Instead the MPs had their mics cut off. They were reprimanded by speaker David Carter. Some were ejected from Parliament. Those that weren’t walked out.

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Read more:

Today Morning Report highlighted that John Key refuses to give any specific details about why people are being held on Christmas Island and in fact his statements are at least flawed and at most more likely to be another series of untruths. In short the Prime Minister lied in order to stop meaningful engagement about the conditions on Christmas Island and then today attempted to minimise his appalling behaviour by stating to Radio New Zealand:
“I am not claiming they’re all bad to the core I am just simply saying there are two sides to the story” (John Key November 12, 2015).

As the challenges to the Prime Ministers statements were voiced by women in Parliament the Speaker evicted new sitting Green Party member Marama Davidson even before she completed her statement to the house. The eviction of Marama Davidson and Poto Williams was reported internationally as follows:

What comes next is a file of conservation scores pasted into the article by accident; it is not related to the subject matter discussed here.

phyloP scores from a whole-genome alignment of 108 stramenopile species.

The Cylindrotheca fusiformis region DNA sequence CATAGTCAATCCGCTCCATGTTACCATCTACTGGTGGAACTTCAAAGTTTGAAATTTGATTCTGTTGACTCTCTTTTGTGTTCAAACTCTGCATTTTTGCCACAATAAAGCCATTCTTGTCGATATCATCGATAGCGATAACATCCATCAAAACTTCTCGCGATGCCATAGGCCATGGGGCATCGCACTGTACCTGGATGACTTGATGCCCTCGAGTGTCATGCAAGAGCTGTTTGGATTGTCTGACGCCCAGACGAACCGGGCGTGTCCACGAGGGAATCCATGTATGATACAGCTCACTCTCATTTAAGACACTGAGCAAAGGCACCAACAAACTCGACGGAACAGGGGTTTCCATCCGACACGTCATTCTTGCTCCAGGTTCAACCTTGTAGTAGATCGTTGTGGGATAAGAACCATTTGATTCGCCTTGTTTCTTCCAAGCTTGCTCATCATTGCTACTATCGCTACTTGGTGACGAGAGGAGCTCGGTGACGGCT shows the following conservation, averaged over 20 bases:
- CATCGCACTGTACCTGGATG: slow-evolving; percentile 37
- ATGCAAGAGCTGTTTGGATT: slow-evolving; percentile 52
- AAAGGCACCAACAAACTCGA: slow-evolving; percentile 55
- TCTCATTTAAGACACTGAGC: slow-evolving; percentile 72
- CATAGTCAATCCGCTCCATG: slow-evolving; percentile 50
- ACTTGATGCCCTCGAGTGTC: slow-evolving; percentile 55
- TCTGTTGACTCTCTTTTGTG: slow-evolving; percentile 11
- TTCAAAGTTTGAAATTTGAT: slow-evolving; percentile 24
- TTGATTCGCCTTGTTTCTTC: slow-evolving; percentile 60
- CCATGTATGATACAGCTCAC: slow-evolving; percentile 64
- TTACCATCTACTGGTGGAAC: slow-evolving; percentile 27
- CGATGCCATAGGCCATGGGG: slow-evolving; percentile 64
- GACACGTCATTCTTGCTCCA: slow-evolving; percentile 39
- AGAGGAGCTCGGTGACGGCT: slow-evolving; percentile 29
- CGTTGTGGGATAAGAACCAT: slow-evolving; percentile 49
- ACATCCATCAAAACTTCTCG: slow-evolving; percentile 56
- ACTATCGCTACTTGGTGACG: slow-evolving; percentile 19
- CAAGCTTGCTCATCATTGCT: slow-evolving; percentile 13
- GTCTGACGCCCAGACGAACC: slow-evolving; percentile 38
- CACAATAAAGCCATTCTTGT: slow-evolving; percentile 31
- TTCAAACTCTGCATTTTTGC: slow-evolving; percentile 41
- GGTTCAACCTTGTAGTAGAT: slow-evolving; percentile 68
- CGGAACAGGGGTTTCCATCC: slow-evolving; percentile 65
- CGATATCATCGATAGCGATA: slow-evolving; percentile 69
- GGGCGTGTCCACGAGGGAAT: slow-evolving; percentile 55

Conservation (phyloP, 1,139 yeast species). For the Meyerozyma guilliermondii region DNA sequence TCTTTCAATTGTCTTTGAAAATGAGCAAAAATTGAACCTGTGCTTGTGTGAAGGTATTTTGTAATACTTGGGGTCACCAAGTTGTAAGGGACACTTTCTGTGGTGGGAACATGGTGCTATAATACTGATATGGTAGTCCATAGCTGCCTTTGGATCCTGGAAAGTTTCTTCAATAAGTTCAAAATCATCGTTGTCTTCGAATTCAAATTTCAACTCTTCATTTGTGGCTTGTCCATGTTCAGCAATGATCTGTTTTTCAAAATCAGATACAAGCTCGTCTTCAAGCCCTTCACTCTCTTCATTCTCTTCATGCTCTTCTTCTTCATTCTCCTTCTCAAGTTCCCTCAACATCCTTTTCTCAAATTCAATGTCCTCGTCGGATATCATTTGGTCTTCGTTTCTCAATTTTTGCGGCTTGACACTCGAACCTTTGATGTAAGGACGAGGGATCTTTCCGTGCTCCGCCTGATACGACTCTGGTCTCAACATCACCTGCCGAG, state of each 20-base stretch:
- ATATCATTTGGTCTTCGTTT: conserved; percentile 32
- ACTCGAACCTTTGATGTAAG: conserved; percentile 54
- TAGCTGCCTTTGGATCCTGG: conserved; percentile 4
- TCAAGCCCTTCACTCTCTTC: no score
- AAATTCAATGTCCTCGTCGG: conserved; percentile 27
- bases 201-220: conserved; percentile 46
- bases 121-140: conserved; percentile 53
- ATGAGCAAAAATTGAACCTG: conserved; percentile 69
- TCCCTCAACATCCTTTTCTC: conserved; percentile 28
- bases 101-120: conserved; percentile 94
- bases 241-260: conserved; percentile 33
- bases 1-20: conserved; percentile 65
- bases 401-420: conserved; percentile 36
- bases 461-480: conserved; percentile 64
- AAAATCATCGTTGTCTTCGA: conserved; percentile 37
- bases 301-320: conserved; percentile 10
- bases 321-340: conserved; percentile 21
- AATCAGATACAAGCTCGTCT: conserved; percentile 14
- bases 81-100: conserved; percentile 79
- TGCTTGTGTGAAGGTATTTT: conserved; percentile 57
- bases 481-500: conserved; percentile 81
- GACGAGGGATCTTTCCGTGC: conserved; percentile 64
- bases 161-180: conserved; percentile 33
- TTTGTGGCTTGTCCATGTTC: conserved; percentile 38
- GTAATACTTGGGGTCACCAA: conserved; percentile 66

On Wednesday, female members joined together to directly protest Key’s remarks, taking turns sharing their stories and requesting an apology from the prime minister.
It started with Metiria Turei, the co-leader of the Green party.
“As a victim of sexual assault, I take personal offense to the prime minister’s comments and ask that you require him to withdraw and apologize,” she said.
House Speaker David Carter told her that because the prime minister had not spoken Wednesday, he could not ask him to address Turei’s request.
Jan Logie of the Green Party spoke next, asking “as a victim of sexual assault and as an advocate for survivors” that Key’s words be expunged from the record.
Carter cut her off. “What happened yesterday happened yesterday. Yes, collectively it wasn’t addressed well at the time, but time has passed.”